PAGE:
It’s hard to find a better place to investigate the ways high performance computing (HPC) is transforming energy production and distribution than Texas—a state that sits at the epicenter of the energy industry.
In fact, SC18 (the premier International Conference for High Performance Computing, Networking, Storage, and Analysis) will be hosted in Dallas on November 11–16, 2018.
Texas has a “black gold” reputation, for obvious reasons, but it has an increasingly bright green horizon for renewables and alternative energy sources. Energy is just one of the many big reasons SC18 is coming to Dallas.
According to projections by the DOE Energy Information Administration (EIA), global energy use will climb by 28% between 2015 and 2040.
Power generated from renewable sources will be the fastest growing category; petroleum, natural gas, and nuclear power consumption will also grow; while coal use is projected to hold steady, the EIA estimates.
No matter how closely future realities adhere to these projections, one thing is certain: the energy sector is undergoing noisy, exciting transformations and HPC is a critical tool fueling fundamental industry changes.
Texas understands the game—not only does it rank number one in total power production, biodiesel production capacity, and solar energy potential, according to the Office of the Texas Governor, but it is an emerging leader in wind energy production and a contender with enormous potential in solar power.
Some of the fastest maturing clean energy sources are benefitting most from the precision simulation capabilities of our fastest supercomputers.
Why It Matters
Engineers and computer and data scientists are partnering in new ways using these high-performance machines to achieve unheard-of innovation in deployment of oil, gas, and coal; as well as development and adaptation of renewable and alternative energy sources.
Examples of these include solar, wind, hydroelectric, and nuclear; as well as exploration and invention related to alternative energy sources such as geothermal, biomass, biogas, and tidal power.
Energy production challenges may seem overwhelming, but opportunity abounds. There are the big overarching questions: How do we draw down our dependence on finite supplies of fossil fuels? How do we speed up development and maturation of nascent alternative energies and make them cost-effective enough to compete for investment dollars and wider adaptation?
And then there are specific project-based questions: How do we manage the supply and demand of an energy source that disappears for 8–12 hours every day? Or build a quieter, more efficient wind turbine?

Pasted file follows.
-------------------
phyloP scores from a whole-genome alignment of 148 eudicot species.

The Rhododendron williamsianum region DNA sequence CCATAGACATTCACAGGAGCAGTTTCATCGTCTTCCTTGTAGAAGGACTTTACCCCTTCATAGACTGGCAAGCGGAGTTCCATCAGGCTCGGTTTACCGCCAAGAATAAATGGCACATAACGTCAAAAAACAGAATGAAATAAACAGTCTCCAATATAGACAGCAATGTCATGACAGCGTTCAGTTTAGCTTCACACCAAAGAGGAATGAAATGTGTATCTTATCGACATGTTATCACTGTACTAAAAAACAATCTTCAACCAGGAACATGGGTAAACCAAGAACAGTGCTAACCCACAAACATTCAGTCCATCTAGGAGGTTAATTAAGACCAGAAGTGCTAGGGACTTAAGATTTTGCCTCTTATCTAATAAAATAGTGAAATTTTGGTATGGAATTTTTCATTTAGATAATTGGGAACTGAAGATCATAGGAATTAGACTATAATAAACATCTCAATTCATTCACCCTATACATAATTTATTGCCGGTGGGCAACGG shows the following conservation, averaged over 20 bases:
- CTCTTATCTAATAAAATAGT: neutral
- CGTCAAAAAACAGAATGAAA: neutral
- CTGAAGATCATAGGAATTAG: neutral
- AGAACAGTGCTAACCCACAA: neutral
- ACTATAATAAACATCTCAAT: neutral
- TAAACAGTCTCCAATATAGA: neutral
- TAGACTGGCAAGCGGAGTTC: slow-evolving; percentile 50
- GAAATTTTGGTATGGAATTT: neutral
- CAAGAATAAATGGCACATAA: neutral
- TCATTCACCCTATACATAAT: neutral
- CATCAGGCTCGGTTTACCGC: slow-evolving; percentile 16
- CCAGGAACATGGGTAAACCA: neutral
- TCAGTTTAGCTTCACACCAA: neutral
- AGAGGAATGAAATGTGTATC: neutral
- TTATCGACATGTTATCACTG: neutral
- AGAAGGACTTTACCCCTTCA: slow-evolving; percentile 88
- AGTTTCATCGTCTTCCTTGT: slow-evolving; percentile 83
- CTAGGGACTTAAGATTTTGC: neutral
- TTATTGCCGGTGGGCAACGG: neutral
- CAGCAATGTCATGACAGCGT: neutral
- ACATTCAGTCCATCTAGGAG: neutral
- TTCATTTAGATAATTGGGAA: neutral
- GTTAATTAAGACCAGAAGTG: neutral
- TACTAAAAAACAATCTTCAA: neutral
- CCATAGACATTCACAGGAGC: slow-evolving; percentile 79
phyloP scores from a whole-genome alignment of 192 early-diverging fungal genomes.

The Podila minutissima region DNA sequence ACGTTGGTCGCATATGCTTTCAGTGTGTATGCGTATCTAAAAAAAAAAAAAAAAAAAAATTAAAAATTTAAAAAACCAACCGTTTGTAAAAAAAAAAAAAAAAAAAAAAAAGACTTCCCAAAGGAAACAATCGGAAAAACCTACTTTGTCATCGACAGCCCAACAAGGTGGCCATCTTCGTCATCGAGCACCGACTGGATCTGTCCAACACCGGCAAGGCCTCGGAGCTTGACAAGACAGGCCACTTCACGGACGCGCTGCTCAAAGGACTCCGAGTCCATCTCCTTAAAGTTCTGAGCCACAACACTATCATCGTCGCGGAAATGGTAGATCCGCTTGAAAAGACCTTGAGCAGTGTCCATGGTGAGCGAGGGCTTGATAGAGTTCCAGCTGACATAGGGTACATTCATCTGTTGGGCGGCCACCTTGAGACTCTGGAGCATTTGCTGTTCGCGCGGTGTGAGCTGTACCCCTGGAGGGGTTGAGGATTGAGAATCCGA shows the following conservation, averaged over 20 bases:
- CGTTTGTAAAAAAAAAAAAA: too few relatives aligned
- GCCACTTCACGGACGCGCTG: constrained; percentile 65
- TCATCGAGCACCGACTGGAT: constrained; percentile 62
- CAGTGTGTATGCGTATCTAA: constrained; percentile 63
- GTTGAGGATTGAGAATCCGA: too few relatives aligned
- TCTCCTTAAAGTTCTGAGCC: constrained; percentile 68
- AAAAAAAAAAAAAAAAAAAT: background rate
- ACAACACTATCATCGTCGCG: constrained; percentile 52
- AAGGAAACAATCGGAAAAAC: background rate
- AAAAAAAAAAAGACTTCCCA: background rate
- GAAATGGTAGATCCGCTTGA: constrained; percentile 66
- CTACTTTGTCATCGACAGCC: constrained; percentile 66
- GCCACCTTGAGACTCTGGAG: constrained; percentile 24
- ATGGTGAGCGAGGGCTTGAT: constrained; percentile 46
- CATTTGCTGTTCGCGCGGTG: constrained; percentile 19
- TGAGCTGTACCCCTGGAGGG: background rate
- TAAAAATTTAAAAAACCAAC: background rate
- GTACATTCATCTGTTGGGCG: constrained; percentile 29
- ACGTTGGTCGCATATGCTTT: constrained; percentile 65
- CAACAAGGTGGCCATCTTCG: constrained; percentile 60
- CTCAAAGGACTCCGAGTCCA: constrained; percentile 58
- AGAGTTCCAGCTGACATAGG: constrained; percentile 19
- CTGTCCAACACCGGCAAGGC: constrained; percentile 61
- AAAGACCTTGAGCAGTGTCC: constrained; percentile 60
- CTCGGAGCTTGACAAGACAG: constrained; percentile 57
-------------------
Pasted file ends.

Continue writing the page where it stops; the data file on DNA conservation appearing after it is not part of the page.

The good news is that large-scale industrial energy production is exactly the kind of enterprise that can benefit most from our computing capabilities.
Increasingly powerful supercomputers are capable of detailed data modeling and computational case studies, making them invaluable and transformative as invention and problem-solving tools.
For example, researchers might be looking for new types of coatings for a solar panel to minimize dust accumulation that will degrade the performance of the panel over time, or a new surface for wind turbines that would resist weathering that degrades performance.
A supercomputer could mock up hundreds of thousands of types of compounds that might work to create a surface that is impervious or resistant to dust buildup, a few of which could be created and tested in a lab and eventually deployed.
Furthermore, supercomputers continue to get faster and increasingly important. For instance, in Houston, BP recently announced that it has more than doubled the total computing power of its Center for High Performance Computing.
According to the article, the upgrade will reduce the time needed to analyze seismic data to support exploration, appraisal, and development plans as well as to make operations safer. Click here to read the full article.
Honestly, these are the big questions; the ones we hope we can tell our kids and grandkids we helped solve. The stakes are high, and with the tools we have, we can make real progress on energy development.
Editor’s note: Special thanks to the Texas Advanced Computing Center for their contributions to this article.
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